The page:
HIROSHIMA - Samurai Japan small-balled its way to a 5-3 win over the MLB All-Stars in Tuesday’s Game 4 of the Japan All-Star Series, dampening Kenta Maeda’s return to his former home park.
For the second time in the six-game series, Samurai Japan overcame a two-run ninth-inning deficit. Japan had won Friday’s Game 1 in dramatic fashion on Yuki Yanagita’s sayonara home run, but this win resulted from the purest expression of Japan’s game.
Samurai Japan leveraged two walks, two singles, two sacrifices, two stolen bases a wild pitch and an RBI groundout into a four-run ninth inning.
Kazuki Tanaka led off the ninth and narrowed the gap to a run. The Tohoku Rakuten Eagles rookie drew a walk off San Diego Padres reliever Kirby Yates (0-2), stole second and scored on a Seiji Uebayashi single. A sacrifice and a single by the Carp’s Kosuke Tanaka tied it.
Tanaka stole second and went to third on a throwing error. After an intentional walk to Shogo Akiyama, Ryosuke Kikuchi brought his Carp teammate home with a safety squeeze off St. Louis Cardinals reliever John Brebbia.
“I wouldn’t give myself a good grade for that bunt, maybe 30 out of 100,” Kikuchi said.
“With Maeken (Maeda) pitching, the place was jumping. It really made me nostalgic and more motivated to get a hit off him, although he did get me out.”
A passed ball moved both runners up a base, and Akiyama scored on a ground out by Yanagita to make it a 5-3 lead, and Yokohama BayStars closer Yasuaki Yamasaki worked around a one-out single in the ninth to pick up the save.
Maeda, Hiroshima’s ace until he joined the Los Angeles Dodgers in 2016, started and allowed one hit and struck out two in a brief, two-inning cameo.
“It was really fun being back on the field where I used to play, and I was glad that the fans were able to see me pitch,” Maeda said.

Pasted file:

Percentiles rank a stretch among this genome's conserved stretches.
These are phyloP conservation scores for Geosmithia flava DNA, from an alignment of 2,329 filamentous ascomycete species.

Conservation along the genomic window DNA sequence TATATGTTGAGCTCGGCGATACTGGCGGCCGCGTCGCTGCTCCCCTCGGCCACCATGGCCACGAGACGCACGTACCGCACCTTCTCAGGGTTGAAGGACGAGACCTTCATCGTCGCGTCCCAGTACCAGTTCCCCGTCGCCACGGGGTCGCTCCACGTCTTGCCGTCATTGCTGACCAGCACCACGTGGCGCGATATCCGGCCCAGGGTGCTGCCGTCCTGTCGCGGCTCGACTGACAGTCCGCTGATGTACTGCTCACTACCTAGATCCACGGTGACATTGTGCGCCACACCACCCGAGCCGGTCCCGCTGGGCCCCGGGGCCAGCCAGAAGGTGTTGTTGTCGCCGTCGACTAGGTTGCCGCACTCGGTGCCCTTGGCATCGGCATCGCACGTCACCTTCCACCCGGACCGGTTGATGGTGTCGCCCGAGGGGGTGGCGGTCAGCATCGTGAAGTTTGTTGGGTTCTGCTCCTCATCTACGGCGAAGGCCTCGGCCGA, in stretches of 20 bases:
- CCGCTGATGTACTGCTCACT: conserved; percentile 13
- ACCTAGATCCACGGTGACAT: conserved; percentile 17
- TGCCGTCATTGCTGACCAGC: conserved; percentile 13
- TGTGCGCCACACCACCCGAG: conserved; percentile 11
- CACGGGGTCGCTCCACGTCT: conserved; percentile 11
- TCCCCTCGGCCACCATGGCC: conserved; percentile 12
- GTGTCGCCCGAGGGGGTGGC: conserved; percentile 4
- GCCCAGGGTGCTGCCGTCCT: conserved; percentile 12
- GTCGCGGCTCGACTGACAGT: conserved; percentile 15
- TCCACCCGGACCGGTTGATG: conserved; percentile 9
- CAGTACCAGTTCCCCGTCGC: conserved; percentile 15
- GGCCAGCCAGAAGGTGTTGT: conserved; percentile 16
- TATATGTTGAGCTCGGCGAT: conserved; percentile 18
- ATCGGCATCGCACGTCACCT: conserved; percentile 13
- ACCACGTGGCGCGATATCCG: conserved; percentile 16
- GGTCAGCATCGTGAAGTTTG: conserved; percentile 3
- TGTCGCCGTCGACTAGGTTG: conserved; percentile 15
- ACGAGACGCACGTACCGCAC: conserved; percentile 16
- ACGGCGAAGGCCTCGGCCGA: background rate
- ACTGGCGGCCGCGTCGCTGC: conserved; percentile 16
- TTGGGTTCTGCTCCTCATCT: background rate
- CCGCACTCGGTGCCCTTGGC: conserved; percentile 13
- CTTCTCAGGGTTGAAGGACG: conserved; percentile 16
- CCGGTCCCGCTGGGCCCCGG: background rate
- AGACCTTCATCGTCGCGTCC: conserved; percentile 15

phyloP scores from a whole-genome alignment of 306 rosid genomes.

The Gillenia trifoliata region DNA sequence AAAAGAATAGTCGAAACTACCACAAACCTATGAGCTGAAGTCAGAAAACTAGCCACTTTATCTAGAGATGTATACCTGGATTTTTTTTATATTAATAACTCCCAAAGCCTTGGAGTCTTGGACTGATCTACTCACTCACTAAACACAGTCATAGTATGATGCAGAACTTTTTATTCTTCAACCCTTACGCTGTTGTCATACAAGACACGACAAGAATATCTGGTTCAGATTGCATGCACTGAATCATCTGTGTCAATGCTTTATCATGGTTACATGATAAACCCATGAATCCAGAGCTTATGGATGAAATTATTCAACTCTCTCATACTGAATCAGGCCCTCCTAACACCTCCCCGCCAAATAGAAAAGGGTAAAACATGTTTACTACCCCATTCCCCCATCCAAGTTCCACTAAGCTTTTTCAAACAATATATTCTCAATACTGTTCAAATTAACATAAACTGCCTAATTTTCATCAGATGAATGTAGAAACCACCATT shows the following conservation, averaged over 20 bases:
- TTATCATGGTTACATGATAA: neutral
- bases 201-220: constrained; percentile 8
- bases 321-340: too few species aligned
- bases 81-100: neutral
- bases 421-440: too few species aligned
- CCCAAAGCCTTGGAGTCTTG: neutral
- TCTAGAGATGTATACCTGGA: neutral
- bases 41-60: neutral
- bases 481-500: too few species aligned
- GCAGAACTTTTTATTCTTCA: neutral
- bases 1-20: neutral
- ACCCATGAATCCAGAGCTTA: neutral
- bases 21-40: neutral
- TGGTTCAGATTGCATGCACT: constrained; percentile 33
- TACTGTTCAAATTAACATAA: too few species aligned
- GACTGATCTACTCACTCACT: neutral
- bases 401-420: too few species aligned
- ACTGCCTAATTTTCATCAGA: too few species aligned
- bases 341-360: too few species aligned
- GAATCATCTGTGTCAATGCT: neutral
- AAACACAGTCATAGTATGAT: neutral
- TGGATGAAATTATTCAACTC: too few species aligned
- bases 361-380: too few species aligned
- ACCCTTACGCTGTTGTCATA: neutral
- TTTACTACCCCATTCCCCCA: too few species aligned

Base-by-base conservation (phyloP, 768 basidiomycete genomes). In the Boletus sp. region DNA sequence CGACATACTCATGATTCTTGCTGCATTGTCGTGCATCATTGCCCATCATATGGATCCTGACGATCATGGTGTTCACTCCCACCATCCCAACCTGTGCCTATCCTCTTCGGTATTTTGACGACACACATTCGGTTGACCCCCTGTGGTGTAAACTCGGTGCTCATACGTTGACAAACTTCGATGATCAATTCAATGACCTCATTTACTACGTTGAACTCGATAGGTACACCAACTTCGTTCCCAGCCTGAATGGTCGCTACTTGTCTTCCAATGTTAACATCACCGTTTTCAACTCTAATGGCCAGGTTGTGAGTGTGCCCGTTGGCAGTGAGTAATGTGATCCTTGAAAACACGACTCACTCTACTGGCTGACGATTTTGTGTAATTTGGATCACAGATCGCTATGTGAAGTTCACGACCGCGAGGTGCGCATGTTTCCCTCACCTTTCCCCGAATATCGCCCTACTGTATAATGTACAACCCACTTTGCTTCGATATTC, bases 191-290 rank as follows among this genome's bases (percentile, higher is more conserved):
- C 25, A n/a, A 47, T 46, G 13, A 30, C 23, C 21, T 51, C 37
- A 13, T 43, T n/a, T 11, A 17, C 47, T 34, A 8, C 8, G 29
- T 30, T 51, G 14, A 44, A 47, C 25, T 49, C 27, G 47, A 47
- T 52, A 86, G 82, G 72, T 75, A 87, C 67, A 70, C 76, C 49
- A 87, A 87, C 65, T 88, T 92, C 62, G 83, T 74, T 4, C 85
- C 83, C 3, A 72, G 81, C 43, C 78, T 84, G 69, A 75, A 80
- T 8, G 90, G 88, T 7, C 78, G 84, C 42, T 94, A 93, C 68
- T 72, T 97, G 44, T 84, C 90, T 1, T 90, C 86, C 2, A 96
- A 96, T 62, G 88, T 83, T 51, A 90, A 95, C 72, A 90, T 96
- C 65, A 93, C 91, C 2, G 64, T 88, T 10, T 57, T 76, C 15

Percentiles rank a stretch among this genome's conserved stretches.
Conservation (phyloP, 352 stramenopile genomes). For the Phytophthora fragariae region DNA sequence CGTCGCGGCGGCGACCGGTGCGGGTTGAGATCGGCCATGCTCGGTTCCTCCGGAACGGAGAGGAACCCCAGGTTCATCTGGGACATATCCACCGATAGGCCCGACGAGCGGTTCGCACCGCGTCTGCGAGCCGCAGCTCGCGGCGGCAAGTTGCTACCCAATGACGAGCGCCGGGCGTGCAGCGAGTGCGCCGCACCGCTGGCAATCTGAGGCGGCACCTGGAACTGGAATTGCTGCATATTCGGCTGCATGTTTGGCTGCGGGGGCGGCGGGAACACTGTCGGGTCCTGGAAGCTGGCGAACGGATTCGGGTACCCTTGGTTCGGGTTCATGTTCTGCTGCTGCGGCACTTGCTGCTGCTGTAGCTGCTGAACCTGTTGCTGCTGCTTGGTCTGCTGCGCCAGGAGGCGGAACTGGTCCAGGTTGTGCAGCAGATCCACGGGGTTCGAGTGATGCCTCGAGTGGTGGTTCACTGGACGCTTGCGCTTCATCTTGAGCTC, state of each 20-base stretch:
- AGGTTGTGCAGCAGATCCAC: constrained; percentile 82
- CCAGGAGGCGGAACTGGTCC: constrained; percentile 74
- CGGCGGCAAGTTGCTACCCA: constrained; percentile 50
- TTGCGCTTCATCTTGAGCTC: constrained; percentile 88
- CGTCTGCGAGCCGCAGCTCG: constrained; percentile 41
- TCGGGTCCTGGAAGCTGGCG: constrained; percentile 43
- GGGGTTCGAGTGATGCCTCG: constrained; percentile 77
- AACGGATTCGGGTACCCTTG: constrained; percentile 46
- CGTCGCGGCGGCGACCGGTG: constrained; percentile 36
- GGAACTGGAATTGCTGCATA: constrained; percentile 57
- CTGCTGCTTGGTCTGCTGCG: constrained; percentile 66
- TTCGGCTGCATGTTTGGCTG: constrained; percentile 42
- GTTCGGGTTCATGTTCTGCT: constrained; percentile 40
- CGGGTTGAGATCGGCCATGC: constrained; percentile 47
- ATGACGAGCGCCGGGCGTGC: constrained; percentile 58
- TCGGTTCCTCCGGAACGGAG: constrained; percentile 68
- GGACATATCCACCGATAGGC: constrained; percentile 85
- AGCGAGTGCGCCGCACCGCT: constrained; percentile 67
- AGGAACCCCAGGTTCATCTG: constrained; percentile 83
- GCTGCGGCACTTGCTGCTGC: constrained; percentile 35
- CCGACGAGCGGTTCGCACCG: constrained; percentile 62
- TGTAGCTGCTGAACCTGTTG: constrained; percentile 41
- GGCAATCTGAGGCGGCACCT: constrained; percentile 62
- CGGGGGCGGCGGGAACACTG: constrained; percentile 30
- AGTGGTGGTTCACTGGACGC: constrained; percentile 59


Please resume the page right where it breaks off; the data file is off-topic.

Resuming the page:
Rhys Hoskins of the Philadelphia Phillies opened the scoring with a second-inning solo home run off Hiroshima Carp right-hander Daichi Osera.
Osera, whose 15 wins this season tied him for the Central League lead, worked five innings, allowed a run on two hits and a walk, while striking out three.
“I had a pretty good command on my pitches, except for a mistake Hoskins hit for a home run,” said Osera, who was pitching to Carp batterymate Tsubasa Aizawa.
The All-Stars made it 2-0 in the bottom of the seventh. National League Rookie of the Year Ronald Acuna Jr. reached on an error by rookie pitcher Rei Takahashi, who failed to catch a throw at first base. Juan Soto, runner-up to Acuna in the voting, doubled in MLB’s second run.
Akiyama halved Japan’s deficit in the top of the eighth with an inside-the-park home run that Soto failed to track down in left field.
“I was trying to will it to stay fair as I was running,” Akiyama said. “Fortunately, I didn’t slice it foul. That was exhausting.”
Amed Rosario answered Akiyama’s run by scoring in the bottom of the eighth. He doubled off lefty reliever Yuki Matsui, went to third on a fly to right and scored on a sacrifice fly from Carlos Santana, a veteran of the last MLB tour in 2014.
Maeda’s wasn’t the only homecoming on Tuesday. Before the start of the game, his former Carp teammate, Hiroki Kuroda approached the mound to throw out the ceremonial first pitch.
It was a visual spectacle with Maeda sporting the same No. 18 that Kuroda wore with the Dodgers, and Kuroda wearing his No. 18 Yankees shirt in which he finished his major league career.
“I never imagined I’d have a chance to wear my Yankees shirt at Mazda Stadium,” said Kuroda, who returned to the Carp for his last two pro seasons in 2015 and 2016.
Kuroda opted to make his ceremonial pitch from the grass in front of the mound.
“The starting pitcher was on the mound,” he said. “I wasn’t just going to climb his mound in my leather shoes.”